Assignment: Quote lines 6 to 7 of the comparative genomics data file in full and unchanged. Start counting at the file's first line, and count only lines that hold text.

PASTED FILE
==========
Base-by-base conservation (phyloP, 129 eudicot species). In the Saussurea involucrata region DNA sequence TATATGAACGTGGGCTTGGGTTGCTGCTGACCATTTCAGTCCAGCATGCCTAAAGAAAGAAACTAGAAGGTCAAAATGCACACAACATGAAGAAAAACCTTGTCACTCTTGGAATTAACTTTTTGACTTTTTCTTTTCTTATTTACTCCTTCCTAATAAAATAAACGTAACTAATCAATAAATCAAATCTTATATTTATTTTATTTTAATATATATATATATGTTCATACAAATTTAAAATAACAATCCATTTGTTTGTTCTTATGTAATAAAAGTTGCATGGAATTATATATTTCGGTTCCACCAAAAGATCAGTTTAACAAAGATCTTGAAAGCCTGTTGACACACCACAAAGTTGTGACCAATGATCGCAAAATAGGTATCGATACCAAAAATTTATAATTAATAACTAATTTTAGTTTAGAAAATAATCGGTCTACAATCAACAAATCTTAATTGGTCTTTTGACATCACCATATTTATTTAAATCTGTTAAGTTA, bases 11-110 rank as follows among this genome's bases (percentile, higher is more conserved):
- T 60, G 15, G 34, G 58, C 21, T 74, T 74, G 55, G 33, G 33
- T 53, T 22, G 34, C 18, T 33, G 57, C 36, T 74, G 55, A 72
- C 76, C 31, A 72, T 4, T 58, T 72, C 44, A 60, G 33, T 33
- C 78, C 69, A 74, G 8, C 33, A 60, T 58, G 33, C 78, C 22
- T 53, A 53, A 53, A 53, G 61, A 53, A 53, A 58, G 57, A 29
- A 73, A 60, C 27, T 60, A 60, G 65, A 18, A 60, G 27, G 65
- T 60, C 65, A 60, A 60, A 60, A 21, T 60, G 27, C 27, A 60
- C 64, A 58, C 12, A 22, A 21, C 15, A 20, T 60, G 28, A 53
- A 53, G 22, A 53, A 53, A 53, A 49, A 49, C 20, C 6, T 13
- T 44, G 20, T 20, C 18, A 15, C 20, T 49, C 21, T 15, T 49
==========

- T 53, A 53, A 53, A 53, G 61, A 53, A 53, A 58, G 57, A 29
- A 73, A 60, C 27, T 60, A 60, G 65, A 18, A 60, G 27, G 65